Limbach, represents the culmination of the arbitration battle. But its decisions are not
Markus Stoetzel and Mel Urbach, the lawyers for the heirs of the Jewish art dealers, told
The Times of Israel Thursday they were shocked and saddened by the decision.
“Our clients, the heirs of the Jewish art dealers, are disappointed about the outcome of
the claim, after so many years of fighting for justice. We, the lawyers, are currently
analyzing the recommendation of the Limbach Commission and are going to discuss it
with our clients,” said Stoetzel.
Over the past decade eight cases have been heard by the commission and six were
awarded in favor of the claimants. An additional case was taken through the German
court system which eventually ruled in favor of the Jewish heirs. The Guelph collection
is the eighth case.
Ahead of the mid-January Limbach Commission hearing, The Times of Israel spoke
with both sides of the Guelph case and with several experts in the field of art restitution
in a thorough look at the issues surrounding the claims on the fantastical gold Medieval
The consensus among experts is the current recourse available in Germany is not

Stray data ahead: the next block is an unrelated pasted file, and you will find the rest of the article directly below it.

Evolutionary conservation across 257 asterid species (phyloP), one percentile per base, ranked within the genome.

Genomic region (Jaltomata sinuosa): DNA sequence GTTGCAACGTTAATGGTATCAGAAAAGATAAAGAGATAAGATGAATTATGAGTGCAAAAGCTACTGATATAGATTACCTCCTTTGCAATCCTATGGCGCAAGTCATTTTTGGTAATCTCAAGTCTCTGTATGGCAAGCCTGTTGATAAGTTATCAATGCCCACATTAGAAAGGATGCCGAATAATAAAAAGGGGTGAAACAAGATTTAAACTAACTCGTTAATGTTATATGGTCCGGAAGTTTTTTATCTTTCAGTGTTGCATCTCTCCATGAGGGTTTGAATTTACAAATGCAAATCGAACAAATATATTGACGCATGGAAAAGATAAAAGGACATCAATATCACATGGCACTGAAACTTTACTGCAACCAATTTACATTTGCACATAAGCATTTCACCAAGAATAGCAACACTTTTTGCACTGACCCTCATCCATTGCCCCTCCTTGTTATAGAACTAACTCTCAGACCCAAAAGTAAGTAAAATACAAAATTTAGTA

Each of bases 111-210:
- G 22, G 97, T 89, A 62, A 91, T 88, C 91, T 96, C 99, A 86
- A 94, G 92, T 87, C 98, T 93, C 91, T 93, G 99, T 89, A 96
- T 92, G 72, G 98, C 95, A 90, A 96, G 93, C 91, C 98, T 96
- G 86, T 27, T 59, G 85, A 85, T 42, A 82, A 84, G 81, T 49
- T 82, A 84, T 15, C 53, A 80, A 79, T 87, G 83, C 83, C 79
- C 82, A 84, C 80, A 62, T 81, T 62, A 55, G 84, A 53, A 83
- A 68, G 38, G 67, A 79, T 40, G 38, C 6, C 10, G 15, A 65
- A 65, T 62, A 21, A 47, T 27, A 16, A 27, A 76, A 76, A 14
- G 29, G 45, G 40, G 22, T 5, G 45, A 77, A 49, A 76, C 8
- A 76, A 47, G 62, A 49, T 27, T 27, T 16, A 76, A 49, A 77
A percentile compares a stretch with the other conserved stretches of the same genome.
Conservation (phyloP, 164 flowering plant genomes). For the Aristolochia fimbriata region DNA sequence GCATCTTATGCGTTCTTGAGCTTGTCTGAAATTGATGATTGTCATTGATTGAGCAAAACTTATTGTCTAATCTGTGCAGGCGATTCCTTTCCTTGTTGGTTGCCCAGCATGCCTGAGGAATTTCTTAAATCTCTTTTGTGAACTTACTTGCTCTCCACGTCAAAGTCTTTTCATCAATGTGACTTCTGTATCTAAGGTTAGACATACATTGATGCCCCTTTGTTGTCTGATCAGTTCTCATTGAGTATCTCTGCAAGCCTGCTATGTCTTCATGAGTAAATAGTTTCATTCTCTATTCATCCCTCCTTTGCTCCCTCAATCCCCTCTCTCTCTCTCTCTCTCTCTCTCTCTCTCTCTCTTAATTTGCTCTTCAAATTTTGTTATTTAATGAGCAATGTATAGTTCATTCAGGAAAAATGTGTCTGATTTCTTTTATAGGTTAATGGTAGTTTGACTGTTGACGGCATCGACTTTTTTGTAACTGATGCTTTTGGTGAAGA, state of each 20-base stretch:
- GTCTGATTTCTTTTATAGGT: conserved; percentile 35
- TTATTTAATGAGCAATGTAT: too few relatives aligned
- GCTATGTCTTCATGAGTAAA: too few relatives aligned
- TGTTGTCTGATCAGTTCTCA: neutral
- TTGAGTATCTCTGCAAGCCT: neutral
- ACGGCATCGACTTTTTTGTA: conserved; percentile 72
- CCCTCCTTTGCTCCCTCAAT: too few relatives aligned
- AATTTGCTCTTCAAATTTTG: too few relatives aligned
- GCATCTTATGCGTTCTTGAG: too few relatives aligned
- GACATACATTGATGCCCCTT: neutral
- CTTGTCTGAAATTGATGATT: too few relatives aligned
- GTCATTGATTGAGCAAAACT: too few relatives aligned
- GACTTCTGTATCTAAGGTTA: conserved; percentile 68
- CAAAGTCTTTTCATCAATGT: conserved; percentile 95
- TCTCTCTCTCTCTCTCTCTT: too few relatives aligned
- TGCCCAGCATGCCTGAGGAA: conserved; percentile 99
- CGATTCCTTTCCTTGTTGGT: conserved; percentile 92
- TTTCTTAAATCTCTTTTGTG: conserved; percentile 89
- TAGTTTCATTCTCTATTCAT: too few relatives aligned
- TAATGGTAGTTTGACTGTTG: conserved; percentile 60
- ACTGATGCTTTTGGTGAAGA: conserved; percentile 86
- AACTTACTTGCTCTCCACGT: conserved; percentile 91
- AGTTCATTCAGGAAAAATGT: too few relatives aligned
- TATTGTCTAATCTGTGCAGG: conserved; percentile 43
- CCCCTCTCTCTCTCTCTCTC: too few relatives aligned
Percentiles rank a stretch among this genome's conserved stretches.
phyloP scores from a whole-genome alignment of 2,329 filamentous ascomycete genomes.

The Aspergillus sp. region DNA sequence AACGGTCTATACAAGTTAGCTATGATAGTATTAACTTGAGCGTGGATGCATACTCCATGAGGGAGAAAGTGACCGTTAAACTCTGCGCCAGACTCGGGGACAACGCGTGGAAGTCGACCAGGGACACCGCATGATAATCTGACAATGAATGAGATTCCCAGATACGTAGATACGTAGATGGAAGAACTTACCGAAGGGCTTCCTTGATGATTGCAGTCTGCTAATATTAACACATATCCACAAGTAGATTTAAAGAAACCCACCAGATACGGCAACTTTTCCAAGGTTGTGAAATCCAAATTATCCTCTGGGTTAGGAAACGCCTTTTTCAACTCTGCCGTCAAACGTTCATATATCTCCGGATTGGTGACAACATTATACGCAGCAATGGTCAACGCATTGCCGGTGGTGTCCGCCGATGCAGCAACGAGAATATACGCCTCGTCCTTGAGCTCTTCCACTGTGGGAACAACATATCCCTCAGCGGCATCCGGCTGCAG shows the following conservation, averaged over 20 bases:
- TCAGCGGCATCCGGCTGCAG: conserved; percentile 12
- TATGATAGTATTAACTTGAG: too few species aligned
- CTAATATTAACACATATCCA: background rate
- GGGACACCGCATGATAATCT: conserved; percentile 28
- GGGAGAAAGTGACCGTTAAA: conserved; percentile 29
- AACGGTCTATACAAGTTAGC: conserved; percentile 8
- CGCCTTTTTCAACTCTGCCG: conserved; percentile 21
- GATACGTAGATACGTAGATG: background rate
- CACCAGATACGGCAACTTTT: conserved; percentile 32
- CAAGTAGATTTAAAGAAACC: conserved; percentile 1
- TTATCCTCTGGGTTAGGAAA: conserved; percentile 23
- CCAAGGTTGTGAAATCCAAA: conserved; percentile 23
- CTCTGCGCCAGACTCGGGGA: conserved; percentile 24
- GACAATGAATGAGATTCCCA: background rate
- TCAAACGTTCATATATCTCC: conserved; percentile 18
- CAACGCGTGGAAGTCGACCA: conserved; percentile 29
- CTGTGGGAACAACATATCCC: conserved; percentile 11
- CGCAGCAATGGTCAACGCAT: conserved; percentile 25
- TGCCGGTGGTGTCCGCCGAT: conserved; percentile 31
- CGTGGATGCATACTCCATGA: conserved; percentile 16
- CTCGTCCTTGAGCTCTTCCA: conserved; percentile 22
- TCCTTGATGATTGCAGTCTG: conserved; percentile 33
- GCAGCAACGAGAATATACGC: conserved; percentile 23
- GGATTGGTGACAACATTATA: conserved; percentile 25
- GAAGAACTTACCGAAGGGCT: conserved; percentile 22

sufficient, nor is it always impartial.
Even the “winner” of the Guelph case, president of the SPK Hermann Parzinger, spoke
in January of the need for better redress for restitution cases and told The Times of
Israel he would not be against a restitution law.
“Now we try to solve in the sense of moral responsibility,” Parzinger said. ”The solution
is not easy and even if there is a law there still needs to be investigation. The only
difference is that the courts would take a definite position.”
“We always try to find a solution because we know very well, unfortunately, what our
history was, but when we are convinced, we defend [our art],” said Parzinger. Though
originally the foundation had refused, the professor said the Guelph Treasure case was
the first time the SPK had agreed to go before the Limbach Commission.
“We said we have no reason to go [before Limbach], but in our eyes the case is quite
clear. So if one has good arguments, one should present them,” said Parzinger.
One expert who spoke with The Times of Israel in January said he would never take a
case before Limbach. Unlike in the current ruling against the Jewish art dealers’ heirs,
most commission decisions have been “barely explained” and “more unpredictable than
the previous one,” he said.
The basis on which the commission makes its decisions is not clear, said the expert,
and it has no terms of reference or rules of procedure — the fundamental elements of